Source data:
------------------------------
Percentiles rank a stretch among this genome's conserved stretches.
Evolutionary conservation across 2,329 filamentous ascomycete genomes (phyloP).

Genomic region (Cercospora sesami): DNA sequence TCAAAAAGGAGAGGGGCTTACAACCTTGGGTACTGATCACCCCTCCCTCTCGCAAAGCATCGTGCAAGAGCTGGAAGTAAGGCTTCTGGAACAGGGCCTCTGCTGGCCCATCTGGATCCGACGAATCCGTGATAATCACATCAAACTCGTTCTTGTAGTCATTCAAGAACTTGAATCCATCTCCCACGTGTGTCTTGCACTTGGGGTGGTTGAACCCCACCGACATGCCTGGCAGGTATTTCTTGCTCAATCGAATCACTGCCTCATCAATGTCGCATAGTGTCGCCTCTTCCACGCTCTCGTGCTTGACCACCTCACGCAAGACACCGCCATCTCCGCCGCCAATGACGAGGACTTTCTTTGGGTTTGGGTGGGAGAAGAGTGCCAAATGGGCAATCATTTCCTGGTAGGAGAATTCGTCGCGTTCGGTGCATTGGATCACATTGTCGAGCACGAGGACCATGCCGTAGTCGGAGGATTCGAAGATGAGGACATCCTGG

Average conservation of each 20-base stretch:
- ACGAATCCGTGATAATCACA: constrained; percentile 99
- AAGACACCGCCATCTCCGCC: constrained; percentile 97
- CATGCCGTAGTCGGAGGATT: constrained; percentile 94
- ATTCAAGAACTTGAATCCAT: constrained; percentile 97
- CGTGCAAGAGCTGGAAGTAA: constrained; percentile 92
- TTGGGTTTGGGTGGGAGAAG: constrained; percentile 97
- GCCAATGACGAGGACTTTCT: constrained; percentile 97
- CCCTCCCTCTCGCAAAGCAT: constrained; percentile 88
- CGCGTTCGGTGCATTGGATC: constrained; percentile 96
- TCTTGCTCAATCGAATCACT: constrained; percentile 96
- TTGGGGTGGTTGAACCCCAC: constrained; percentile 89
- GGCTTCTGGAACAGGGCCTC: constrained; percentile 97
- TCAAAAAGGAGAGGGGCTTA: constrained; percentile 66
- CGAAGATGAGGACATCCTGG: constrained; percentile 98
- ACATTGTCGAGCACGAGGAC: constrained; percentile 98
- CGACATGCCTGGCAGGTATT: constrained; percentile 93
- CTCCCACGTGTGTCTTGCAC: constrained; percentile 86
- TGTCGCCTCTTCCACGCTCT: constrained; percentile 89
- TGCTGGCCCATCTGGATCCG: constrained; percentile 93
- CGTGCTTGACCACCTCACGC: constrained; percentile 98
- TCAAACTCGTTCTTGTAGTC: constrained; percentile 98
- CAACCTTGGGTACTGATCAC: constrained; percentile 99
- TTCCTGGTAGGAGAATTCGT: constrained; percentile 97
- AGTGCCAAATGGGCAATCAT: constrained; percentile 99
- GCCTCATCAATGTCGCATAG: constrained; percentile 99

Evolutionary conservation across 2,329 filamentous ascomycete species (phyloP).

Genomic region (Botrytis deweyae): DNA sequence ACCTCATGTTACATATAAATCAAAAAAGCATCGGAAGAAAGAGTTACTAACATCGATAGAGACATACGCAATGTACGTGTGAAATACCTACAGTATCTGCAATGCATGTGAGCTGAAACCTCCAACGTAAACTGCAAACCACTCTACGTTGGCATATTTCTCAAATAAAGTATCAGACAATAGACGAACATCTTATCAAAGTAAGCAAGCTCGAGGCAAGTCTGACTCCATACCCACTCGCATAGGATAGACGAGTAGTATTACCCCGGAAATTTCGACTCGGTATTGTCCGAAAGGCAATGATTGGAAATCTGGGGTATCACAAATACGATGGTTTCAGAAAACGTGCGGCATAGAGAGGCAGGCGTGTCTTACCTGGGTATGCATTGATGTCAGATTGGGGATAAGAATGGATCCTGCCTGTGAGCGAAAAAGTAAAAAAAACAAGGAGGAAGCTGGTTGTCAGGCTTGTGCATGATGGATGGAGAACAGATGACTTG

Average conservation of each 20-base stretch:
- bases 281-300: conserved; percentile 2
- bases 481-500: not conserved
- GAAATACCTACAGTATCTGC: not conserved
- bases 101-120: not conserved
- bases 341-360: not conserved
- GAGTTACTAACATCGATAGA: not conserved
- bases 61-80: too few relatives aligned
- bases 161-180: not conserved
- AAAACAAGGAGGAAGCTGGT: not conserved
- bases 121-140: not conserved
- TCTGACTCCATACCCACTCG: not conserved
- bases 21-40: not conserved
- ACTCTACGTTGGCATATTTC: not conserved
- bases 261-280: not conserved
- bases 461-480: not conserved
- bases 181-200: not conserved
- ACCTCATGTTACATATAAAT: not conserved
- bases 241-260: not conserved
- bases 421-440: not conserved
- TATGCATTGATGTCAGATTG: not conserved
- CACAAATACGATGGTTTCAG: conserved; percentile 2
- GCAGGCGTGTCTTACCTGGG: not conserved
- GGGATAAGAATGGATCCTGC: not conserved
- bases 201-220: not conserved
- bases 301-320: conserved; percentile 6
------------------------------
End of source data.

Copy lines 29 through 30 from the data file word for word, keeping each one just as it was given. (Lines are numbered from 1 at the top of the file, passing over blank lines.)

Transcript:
- GCCTCATCAATGTCGCATAG: constrained; percentile 99

Evolutionary conservation across 2,329 filamentous ascomycete species (phyloP).